Rhode Island Stampless Covers & Letters
The History of Brown and Ives - 1792-1874
Part II
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Nicholas Brown, Jr.
Nicholas Brown, Jr. was the son of Nicholas Sr. and Rhoda Jenckes Brown. He was born in Providence, Rhode Island on April 4, 1769. He graduated Rhode Island College, (Brown University) in 1786. After his father died Nicholas took over the reigns of the family business. He had previously entered into a partnership with his brother-in-law, Thomas Poynton Ives and in 1792 the name of the firm was changed to Brown, Benson and Ives. In 1796 George Benson retired from the firm and the firm became Brown & Ives. Brown and Ives was one of the leaders in American commerce and industry for many years; first under Nicholas Jr. and later under his son, John Carter Brown.

Nicholas was a member of the Rhode Island General Assembly for many years and one of the electors for the state of Rhode Island. He was one of the original founders of the Athenaeum and a major benefactor of Rhode Island College. He was elected as a trustee of the college in 1791 and performed the duties of treasurer for over 29 years. Nicholas began his contributions to the college in 1792 with a gift of $500.00 and in 1804 he donated a gift of $5000.00. His brothers were also strong supporters of the college and the college voted in that year to change the name to Brown University in honor of the family's generosity and support. In 1822, Nicholas paid for and built another hall for the University which was named "Hope College" after his sister Hope Ives. He continued to contribute funds and material to the university until his death in 1841.

Nicholas Brown married Anne Carter  on November 3, 1791. Nicholas and Anne had 6 children; one of whom, John Carter Brown, took over the management of Brown and Ives on his father's death. Anne died on June 16, 1798 and Nicholas married Mary Bowen on July 22, 1801. Nicholas died in Providence, RI on September 27, 1841.

Thomas Poynton Ives
Thomas Poynton Ives was born in Beverly, Massachusetts on April 9, 1769. He was raised by relatives in Boston after the early deaths of both his mother and father. In 1782 at the age of 13, he was apprenticed to the firm of Nicholas Brown & Co as a clerk in the accounting department. 

Thomas rose through the company ranks and by 1791, he was in charge of most of the company's affairs. In 1792, Thomas married Nicholas' only daughter Hope Brown and entered into a partnership with Nicholas Jr. 

Thomas was heavily involved in the firm's shipping business and the success of the company's Far Eastern trade was largely due to his efforts. 

Thomas also introduced the concept of using fleets of small vessels in foreign countries to take lesser cargos from the larger ports to the smaller markets and then return to the central port and load the bigger company vessels, which would enter the major ports at pre-stated times. Brown and Ives was the first Rhode Island firm to introduce this method. Thomas Ives remained active in the company's affairs until his death in 1835. In 1811 he was appointed as the President of the "Providence Bank" and in 1819 he he became President of the "Providence Institute for Savings," (The Old Stone Bank).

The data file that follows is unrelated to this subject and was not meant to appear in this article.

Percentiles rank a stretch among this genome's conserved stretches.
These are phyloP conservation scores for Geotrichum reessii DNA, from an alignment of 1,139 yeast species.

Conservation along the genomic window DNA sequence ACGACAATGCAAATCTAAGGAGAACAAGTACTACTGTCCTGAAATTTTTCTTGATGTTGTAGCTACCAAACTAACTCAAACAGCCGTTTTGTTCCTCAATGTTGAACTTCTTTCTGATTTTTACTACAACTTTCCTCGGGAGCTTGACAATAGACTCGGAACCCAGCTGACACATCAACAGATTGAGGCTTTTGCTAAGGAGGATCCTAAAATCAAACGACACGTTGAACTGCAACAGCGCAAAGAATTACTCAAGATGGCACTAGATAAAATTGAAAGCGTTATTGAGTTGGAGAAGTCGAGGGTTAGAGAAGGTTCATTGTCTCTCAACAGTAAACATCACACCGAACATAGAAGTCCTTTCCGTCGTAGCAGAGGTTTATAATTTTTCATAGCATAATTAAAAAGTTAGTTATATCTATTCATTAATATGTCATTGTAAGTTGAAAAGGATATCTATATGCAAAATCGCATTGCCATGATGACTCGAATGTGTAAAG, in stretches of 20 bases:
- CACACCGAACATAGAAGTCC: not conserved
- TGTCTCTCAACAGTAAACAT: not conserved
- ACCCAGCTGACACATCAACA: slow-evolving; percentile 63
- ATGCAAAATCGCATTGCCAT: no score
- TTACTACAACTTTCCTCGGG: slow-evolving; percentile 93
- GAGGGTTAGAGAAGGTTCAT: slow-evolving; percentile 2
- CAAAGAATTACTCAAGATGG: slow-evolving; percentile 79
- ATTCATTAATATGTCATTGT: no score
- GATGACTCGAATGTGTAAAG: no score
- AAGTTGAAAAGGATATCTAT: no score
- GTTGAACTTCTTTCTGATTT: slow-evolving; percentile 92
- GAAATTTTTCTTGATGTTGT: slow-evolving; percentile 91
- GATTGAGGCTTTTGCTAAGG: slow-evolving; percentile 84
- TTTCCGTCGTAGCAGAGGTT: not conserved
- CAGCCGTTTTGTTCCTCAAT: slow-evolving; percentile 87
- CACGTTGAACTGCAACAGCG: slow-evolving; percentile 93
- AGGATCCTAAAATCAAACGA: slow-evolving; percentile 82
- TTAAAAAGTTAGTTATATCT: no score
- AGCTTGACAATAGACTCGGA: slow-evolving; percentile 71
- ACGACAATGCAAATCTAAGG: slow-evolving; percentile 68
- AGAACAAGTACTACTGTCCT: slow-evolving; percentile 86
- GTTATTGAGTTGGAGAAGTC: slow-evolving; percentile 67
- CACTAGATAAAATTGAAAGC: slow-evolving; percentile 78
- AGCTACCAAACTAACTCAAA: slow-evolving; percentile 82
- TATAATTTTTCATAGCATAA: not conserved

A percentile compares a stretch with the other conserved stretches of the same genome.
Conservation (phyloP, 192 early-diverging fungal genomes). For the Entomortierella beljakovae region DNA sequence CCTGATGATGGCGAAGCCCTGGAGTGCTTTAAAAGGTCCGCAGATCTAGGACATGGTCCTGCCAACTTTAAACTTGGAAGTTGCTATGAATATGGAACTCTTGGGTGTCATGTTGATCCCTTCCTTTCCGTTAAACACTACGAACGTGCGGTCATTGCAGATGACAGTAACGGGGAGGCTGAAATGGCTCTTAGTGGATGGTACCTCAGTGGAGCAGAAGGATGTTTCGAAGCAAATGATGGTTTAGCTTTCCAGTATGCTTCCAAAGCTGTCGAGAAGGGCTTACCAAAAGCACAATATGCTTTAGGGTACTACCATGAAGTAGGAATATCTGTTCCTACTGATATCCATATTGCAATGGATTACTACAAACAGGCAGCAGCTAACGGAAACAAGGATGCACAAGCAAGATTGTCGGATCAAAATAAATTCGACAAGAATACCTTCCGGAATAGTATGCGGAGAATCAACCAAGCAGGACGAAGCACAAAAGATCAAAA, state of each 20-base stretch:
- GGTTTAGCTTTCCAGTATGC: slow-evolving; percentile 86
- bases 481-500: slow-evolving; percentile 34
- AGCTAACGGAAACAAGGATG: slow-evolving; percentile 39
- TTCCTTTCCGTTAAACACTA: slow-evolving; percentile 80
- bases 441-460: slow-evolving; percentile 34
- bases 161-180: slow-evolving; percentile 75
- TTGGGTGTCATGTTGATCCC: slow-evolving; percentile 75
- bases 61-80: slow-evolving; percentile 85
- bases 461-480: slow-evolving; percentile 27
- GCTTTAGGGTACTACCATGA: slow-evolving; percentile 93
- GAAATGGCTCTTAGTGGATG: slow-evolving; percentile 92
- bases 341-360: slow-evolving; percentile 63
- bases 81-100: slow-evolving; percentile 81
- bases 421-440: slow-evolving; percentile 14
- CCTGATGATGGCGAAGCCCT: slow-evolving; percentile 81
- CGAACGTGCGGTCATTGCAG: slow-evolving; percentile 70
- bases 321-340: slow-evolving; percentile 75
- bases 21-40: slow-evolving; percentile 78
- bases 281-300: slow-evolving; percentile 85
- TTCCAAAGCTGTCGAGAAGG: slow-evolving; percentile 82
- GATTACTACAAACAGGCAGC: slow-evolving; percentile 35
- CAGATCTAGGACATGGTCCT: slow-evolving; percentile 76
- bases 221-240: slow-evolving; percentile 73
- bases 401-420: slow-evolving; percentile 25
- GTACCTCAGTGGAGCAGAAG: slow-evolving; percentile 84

John Carter Brown

John Carter Brown was the son of Nicholas Jr. and Anne Carter Brown. He was born in Providence, Rhode Island on August 28, 1797 and was a graduate of Brown University in 1816. He became a partner in the firm of Brown and Ives in 1832 and assumed the full management of the company in 1841 on the death of his father. John was more interested in scholarly and literary pursuits than in running the business and he left most of the company's affairs in the hands of his able managers. 

John had developed a love of rare and unusual books and he began collecting books and publications very early in life. He traveled abroad in 1841; spending several years in the capitals of Europe where he continued to acquire books for his collection. His collection included the most complete library on American History in the country.

John became a trusty of Brown University in 1828 and was selected as a fellow in 1842. Following in his father's footsteps; he gave generously to the University. His donations of funds and land to Brown University included the library which was subsequently named after him. He also donated funds and gifts to other colleges and schools throughout the country. He was one of the original founders of the Butler Hospital for the Insane and continued to support the institution throughout his lifetime. He was also a major contributor to the Rhode island hospital and served as president of the New England Emigrant Aid Society

John married Sophia Augusta Browne of Great Britain in May of 1859, (a direct descendent of Roger Williams). They had three children; John Nicholas, Harold, and Sophia Augusta. John Carter Brown died in Providence, Rhode Island on June 10, 1874.

NOTE: During my previous research, I had thought that the firm of Brown and Benson became Brown and Ives in 1792, however during my research for the 1799 Brown, Benson and Ives Stampless Folded Letter, I discovered that Thomas Poynton Ives became a partner in 1792, however George Benson did not leave the firm until 1796. Thus the firm was known as Brown, Benson and Ives during the period 1792 to 1796.

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RI Historical Society
Stampless I
Stampless II

Stampless III
Stampless IV
Stampless V
Stampless VI
Brown & Ives Letters
The Hazard Family Letters
Joseph Tillinghast
Free Franked Letters
DeWolf Family Letters

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